The compiler shipped with the chipKit IDE is NOT size-limited. Like the ARM marketplace, the PIC32 market has some compiler/tool distributions based on gcc with “additional features” where then free version has some sort of limitation, OR you can use a less-featureful version of the basic gcc compiler that doesn’t have size limitations (as essentially required by the gcc license(s))
ChipKit comes with the latter.

Competition does not doom a product unless the competition is better in every way. Since some of the complaints against Arduino are mutually contradictory, that’s going to be tough to do…

"The Pro-Mini boards are phenomenally small -- not much bigger than a DIP chip -- and even manage to include a voltage regulator and a reset button. Admittedly they're more expensive than a bare chip, but for simple projects you don't need any external components or even a PCB."

And one can get an Ardweeny that IS the DIp with the parts mounted on its back!

I have put pins on prominis and installed them in sockets so that I could remove them easily for programming also, for example here. I have also done this same board with just an atmega, crystal, 22 pf caps and pullup resistor since 5v comes from offboard and I don't need a reset pin.

h4t: It might be more accurate to say that Arduino actually refers to a big idea, of getting microcontroller technology into the hands of more people.

I fully agree with you: Arduino is a whole concept, and a great one.

h4t: I am pretty excited that Digilent has ported over some basic Arduino tech (shields and software ideas), but I'm sure its going to suffer from the same thing that plagued the microcontroller before the Arduino came along: crappy support, and zero community.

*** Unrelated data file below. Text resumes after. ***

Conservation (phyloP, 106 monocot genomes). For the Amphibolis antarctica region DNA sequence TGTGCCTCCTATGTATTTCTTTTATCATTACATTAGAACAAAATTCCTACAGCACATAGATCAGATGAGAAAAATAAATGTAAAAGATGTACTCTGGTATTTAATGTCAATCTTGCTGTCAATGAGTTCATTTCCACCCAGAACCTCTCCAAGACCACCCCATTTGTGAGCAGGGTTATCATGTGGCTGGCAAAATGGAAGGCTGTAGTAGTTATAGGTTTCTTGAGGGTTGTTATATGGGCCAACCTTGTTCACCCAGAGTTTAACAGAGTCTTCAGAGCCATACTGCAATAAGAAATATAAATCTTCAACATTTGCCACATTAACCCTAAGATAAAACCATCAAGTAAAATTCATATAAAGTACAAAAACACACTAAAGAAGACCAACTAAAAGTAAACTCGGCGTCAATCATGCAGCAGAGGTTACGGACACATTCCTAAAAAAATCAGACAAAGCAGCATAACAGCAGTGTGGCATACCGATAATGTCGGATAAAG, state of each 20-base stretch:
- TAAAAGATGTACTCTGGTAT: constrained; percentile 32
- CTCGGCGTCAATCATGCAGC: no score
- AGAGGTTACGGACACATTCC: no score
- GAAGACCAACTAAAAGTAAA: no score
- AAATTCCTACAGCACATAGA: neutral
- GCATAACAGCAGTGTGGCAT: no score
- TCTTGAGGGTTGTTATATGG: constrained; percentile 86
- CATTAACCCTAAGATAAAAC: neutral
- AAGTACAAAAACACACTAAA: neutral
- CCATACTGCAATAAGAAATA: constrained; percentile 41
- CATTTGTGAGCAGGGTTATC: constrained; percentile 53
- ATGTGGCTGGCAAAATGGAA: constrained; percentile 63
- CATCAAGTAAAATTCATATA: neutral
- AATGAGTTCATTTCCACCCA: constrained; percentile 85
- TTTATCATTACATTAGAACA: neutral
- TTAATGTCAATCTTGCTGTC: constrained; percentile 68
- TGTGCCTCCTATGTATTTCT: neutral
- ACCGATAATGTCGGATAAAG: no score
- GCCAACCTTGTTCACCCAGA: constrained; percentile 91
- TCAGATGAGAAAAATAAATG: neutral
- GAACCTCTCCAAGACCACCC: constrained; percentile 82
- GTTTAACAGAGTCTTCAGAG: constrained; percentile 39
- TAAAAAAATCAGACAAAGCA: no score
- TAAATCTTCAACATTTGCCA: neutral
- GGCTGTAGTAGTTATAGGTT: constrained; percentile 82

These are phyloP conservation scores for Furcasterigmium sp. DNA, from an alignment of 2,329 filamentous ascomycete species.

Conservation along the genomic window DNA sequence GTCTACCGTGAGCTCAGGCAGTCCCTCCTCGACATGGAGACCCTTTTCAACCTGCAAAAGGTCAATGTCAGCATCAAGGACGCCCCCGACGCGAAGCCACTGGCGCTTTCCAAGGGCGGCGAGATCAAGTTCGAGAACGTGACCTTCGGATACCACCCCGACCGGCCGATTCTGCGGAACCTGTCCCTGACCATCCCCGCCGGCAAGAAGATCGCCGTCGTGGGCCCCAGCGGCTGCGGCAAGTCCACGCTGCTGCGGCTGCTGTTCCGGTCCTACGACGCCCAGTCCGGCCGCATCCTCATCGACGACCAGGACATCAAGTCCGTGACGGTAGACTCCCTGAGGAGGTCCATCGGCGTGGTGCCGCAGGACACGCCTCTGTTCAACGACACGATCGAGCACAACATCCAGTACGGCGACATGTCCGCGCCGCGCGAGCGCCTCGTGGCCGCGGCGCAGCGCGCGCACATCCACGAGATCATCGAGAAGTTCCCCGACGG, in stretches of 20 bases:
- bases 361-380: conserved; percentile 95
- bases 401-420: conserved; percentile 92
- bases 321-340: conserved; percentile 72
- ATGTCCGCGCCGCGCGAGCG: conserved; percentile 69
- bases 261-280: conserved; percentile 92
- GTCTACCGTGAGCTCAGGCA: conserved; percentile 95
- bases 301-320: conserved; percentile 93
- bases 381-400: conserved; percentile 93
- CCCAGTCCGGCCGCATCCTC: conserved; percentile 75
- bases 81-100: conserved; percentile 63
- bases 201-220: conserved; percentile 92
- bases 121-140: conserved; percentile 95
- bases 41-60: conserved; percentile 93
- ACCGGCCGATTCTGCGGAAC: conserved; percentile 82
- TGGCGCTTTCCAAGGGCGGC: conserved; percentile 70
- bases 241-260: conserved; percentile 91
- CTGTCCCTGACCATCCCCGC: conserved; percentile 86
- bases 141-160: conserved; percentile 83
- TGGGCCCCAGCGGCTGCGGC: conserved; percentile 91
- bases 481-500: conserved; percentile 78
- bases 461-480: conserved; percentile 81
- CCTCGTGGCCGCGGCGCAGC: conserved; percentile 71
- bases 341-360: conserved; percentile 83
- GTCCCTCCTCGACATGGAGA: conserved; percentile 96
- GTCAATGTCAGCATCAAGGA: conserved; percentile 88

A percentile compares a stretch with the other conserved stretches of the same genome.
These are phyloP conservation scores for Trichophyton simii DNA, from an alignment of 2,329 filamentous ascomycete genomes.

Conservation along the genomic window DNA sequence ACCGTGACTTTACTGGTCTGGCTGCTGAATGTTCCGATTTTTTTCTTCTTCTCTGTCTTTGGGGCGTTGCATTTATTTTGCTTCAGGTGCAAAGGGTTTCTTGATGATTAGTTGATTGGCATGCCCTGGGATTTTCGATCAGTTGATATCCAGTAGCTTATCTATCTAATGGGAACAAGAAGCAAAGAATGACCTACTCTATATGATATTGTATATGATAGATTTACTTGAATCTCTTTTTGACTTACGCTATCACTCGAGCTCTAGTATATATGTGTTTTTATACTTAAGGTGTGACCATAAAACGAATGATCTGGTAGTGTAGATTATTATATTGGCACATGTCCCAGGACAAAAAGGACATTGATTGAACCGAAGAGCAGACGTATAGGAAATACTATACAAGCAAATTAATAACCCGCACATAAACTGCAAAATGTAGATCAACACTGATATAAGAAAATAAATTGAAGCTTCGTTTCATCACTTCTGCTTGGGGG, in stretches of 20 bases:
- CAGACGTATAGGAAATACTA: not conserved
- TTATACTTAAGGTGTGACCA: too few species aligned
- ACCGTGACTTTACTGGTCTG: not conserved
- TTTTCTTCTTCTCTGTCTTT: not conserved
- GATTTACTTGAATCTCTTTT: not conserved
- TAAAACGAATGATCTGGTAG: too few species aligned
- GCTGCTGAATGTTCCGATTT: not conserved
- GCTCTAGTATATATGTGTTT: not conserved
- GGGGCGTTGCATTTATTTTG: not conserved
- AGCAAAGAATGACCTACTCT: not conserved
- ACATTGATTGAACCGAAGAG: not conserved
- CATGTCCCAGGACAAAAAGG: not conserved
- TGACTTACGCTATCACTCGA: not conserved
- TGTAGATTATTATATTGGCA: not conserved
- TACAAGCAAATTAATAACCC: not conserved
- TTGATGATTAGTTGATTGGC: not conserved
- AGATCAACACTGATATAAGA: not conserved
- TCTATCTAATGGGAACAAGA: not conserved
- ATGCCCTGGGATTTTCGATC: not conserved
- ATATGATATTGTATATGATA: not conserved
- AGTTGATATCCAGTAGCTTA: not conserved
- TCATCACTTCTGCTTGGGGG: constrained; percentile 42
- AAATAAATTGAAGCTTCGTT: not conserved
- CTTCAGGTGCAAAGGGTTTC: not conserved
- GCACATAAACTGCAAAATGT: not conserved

I wasn't looking for more I/Os but for more power. So I bet 25€ on the chipKIT UNO32, knowing what could be the risks with a new platform and being ready to face them.

Actually, I've been delighted by the support and the community. Diligent and Microchip engineers participate on the forum actively.

Another great point is the strong commitment to the Arduino IDE, thank to close ties among developers.

h4t: I do hope the chipKIT gains some support and its users start showing off (and sharing) their projects, because a 32-bit processor is pretty darn cool.

Please have a look at my chipKIT UNO32 Board review and the compatibility issues and fixes.

IMO the success of the Arduino concept is down to its low cost (free software + cheap hardware), open source nature, and ease of programming via the IDE and bootloader. What lets it down right now is the IDE, and to a lesser extent the libraries. If Microchip or some other MCU vendor were to put enough work into writing a better IDE and libraries, and still release it under a liberal open source license, maybe then Arduino would be under threat.

Rather than asking the question "Is Arduino in trouble", we should ask "are other microcontrollers in trouble because of Arduino". Why do you think other manufacturers are jumping on the Arduino wago and started producing "open source Arduino clones". PICAXE has seen its days and, guess what, they now have an "open source Arduino compatible board". There are NUMEROUS Arduino clones out there. The story behind chipKitUNO32 is that Microchip asked a very reputable company, Digilent, to produce a board that is a combination of Arduino and PICmicro. Now, on the Arduino side, chipKit is easy to program; on the PIC side, however, you need MPLAB, a programmer, etc., which adds to the $26 price easily. I have a chipKit32, and numerous Arduino programs do not work on it. Arduino libraries missing on the chipKit and MAX32. So there.